A Clinical Vision Research Training and Mentoring Program as a Model for Ophthalmology and Other Medical Specialties: Implementation and Evaluation
26 October 2015
21 June 2017
25 July 2017 (online)
Background Over the past 50 years, there has been a decline in the number of physicians pursuing careers in clinical research. In ophthalmology, the need for clinician-investigators continues to grow with the increasing eye-care demands of the aging population. Expert panels have recommended exposing medical students early in their training to structured, didactic curricula with clinical research experience and mentoring opportunities.
Methods To address this need, the Department of Research, Wills Eye Hospital, developed an 8-week Clinical Vision Research Training and Mentoring Program for undergraduate and medical students. The curriculum included an 11-hour lecture series on topics in research methods in ophthalmology and a 10-hour scientific writing workshop series. The program also involved hands-on participation in vision research projects and shadowing in one of Wills' subspecialty services. Students completed 40-question pre- and posttests on ophthalmology and research methodology. Scores were analyzed using a paired-sample t-test. The program also utilized a satisfaction survey.
Results During 2014 and 2015, a total of 34 students out of 56 applicants were accepted to the Clinical Vision Research Training and Mentoring Program. Students scored significantly higher on the posttest (mean [M] = 79.78%, standard deviation [SD] = 6.25) than on the pretest (M = 71.43%, SD = 8.43); p< 0.001. Using a satisfaction survey, students strongly agreed that they were satisfied with the program and that the lecture series and manuscript writing workshops enhanced their learning.
Conclusions The Wills Eye Clinical Vision Research Training and Mentoring Program provided an evidence-based foundation in research methods and manuscript development for students interested in careers in ophthalmology. Students emerged with clinical research skills and an increased understanding and appreciation of vision research. Results of the pre- and posttest analysis indicate that lecture material supplemented with hands-on experience can lead to better understanding of ophthalmology. This pilot program can serve as a research training and mentoring model for ophthalmology and other medical and surgical specialties.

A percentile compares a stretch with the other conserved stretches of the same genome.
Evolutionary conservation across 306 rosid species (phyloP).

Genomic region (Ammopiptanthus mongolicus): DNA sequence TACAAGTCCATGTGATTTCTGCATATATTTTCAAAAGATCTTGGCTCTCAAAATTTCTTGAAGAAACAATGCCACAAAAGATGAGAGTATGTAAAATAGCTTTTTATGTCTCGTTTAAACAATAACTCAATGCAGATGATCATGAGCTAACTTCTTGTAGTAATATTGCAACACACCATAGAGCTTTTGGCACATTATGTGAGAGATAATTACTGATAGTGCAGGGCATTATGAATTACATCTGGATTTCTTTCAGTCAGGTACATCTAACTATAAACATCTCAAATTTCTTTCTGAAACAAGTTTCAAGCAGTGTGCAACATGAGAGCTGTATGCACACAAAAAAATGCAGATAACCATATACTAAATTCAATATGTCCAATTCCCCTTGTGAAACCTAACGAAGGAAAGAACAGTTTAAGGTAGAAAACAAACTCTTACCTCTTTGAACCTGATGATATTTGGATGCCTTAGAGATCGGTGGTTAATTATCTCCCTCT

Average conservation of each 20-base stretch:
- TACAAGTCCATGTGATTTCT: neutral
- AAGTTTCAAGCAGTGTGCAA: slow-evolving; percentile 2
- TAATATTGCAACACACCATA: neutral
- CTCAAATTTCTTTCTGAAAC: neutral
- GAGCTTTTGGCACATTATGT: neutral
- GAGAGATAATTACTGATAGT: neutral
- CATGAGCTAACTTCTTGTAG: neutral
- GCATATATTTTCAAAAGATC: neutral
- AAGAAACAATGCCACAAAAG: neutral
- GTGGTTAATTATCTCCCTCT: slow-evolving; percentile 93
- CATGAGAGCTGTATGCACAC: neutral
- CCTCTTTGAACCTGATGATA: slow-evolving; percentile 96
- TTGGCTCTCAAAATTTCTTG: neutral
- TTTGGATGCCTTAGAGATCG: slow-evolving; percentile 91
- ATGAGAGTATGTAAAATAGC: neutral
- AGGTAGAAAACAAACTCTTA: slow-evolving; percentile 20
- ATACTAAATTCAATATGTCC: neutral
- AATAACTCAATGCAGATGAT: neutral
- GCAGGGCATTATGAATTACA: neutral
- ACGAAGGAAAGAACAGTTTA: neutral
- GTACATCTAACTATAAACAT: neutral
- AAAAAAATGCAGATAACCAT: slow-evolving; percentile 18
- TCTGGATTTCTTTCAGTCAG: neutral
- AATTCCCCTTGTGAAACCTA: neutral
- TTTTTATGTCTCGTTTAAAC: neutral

Keywordsophthalmology - mentoring - medical student - clinical research - clinician-investigator - training model - vision research
Ethical approval was granted by the Wills Eye Hospital Institutional Review Board on June 2, 2014 (IRB #14–388E).
J.A.H is a consultant for Merck, Janssen, ThromboGenics, Novartis, and KalVista and a board member for Celgene. No other authors have financial disclosures.
J.A.H., L.H., A.P.M., and E.J. conceived of the program and participated in its design and coordination. L.H., C.W., M.W., E.L.M., D.M.W., S.S., and K.S. acquired, analyzed, and interpreted the data, and drafted the manuscript. All authors critically revised the manuscript for important intellectual content and approved the final manuscript.
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